Fund performance: Compare the mutual fund’s performance with that of similar funds. While there is no assurance that the fund will repeat the previous year’s performance, you can get a fair idea of the fund and the manager’s strategy.
Risk: Risk is measured by the standard deviation of the fund, which indicates the degree of risk the fund manager has taken with investors’ money. Analysing this parameter helps match the risk profile of the fund with your own risk appetite.
Risk-adjusted returns: This parameter is normally measured by the Sharpe ratio, which shows the returns a fund has delivered vis-à-vis the risk taken. Higher the ratio, better the fund’s performance.
A fund with a higher Sharpe ratio delivers higher returns for a unit of risk that you undertake. It thus helps you evaluate whether a fund’s high returns are a result of good investment decisions or higher risk.
Other factors such as liquidity, average maturity, turnover rates, low expense ratio and load structure should also be taken into account before you select a mutual fund scheme. Schemes with higher liquidity, lower average maturity and low turnover rate are typically favoured.
If you are not an active investor it is also more prudent to select a scheme with a well-diversified portfolio rather than a concentrated one, as the former carries a lower risk. Portfolios can be reviewed on the basis of a company and sector/industry focus.
Keeping these factors in mind, an investor can reduce risk and invest in quality funds systematically over the long term. There are thus more aspects to deciding the choice of funds than mere size of assets under management.
(This article was published in the Business Line print edition dated June 10, 2012)
The Securities and Exchange Board of India (Sebi) allows mutual fund investments to be held in demateri-alised (demat) form. Like shares, investors can now convert their mutual fund units into an electronic format and store in their demat account. Once converted into demat format, investors can sell units either directly like stocks or through a depositary participant (DP).
The major advantage of this step is that it enables a centralisation of all the funds you have invested in. Instead of multiple account statements, you can have a consolidated statement of your holdings. This makes it simple to track investments. Also, a single snapshot of all mutual fund units in a demat account allows you to buy/sell units without difficulty. The growing popularity of exchange-traded funds, or ETFs, is also driving home the importance of demat accounts.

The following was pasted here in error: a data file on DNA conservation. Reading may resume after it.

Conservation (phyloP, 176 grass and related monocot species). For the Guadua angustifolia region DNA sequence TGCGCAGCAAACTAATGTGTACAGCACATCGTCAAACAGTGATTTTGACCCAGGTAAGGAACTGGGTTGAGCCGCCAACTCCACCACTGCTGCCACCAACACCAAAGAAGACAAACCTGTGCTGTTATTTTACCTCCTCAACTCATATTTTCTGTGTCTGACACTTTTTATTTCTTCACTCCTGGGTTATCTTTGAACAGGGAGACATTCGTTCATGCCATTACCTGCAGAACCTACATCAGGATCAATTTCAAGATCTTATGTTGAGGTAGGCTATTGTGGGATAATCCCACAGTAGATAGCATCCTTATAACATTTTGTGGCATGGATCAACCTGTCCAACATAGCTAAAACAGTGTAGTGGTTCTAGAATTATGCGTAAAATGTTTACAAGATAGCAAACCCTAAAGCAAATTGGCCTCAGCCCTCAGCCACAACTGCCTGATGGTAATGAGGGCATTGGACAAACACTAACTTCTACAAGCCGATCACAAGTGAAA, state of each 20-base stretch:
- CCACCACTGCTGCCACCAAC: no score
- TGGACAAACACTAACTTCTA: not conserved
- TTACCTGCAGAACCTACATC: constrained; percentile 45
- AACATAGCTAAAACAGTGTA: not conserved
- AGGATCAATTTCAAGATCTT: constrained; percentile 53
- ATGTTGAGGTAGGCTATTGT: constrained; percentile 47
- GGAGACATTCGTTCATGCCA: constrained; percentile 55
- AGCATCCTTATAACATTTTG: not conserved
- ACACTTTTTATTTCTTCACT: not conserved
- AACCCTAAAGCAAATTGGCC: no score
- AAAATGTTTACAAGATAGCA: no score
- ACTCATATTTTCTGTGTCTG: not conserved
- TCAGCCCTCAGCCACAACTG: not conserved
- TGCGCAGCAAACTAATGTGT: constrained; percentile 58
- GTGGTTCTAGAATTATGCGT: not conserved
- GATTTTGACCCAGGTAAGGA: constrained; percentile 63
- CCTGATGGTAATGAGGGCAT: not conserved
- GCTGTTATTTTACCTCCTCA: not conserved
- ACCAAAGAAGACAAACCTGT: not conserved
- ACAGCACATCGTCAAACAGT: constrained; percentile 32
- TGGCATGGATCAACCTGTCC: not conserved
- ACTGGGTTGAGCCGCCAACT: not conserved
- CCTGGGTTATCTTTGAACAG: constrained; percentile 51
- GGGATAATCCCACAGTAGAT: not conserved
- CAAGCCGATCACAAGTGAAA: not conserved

Sebi’s move is a positive one in the sense that it offers an additional path for transacting in mutual funds and provides a single platform to transact across multiple fund houses and their allied schemes. For a majority of existing demat account holders, this platform is fairly opportune and favourable. According to some estimates, roughly 50 per cent of mutual fund investors already own demat accounts.
Large distributors of mutual funds are also encouraging clients to hand over their paper certificates (in the form of account statements) to NSDL, India’s largest depository, and hold them in electronic form. Industry experts say this would help distributors save on postage, stationery and infrastructure costs. However, despite the advantages, many new retail investors have not warmed up to the idea of holding mutual fund units in demat form citing a number of problems.
Additional Costs: Holding mutual fund units in a demat account means investors pay account opening and annual account maintenance fees. Even if you have a demat account, there are transaction costs. This is critical for low-yield debt funds which are further impacted by transaction costs.
No Physical Statement: The investor ceases to receive a physical account statement from the AMC/ registrar and transfer (R&T) agent.
AMC Cord Cut: Once units are dematerialised, the fund holder loses the comfort of dealing directly with the issuer or the R&T agent.
Cumbersome Procedure: With a demat account you obtain a conversion request form (CRF) and submit it along with your account statement to your DP. After due verification, the DP coordinates with the AMC and its R&T agent, which after verification credits the mutual fund units to your demat account.
More Players: Units held in paper form do not carry any risk for the issuing company or for the holder. In the non-demat format, only two persons are involved — the unit holder and the fund house. On the other hand, holding MF units in demat form means you have the demat provider, the clearing house, the bank and the stock exchange in the fray. Then there is the 12.5 per cent service tax. This makes the demat facility a costly affair for a new investor.
It must be remembered that a large number of retail investors in mutual funds do not have demat accounts. Besides, online trading tools lack an advisory interface that retail investors need.
To conclude, while it is smart to use the demat route for investing in mutual funds, ground realities and the cost of taking this route for no tangible additional benefit will continue to act as a barrier to its widespread use.
(This story was published in Businessworld Issue Dated 30-04-2012)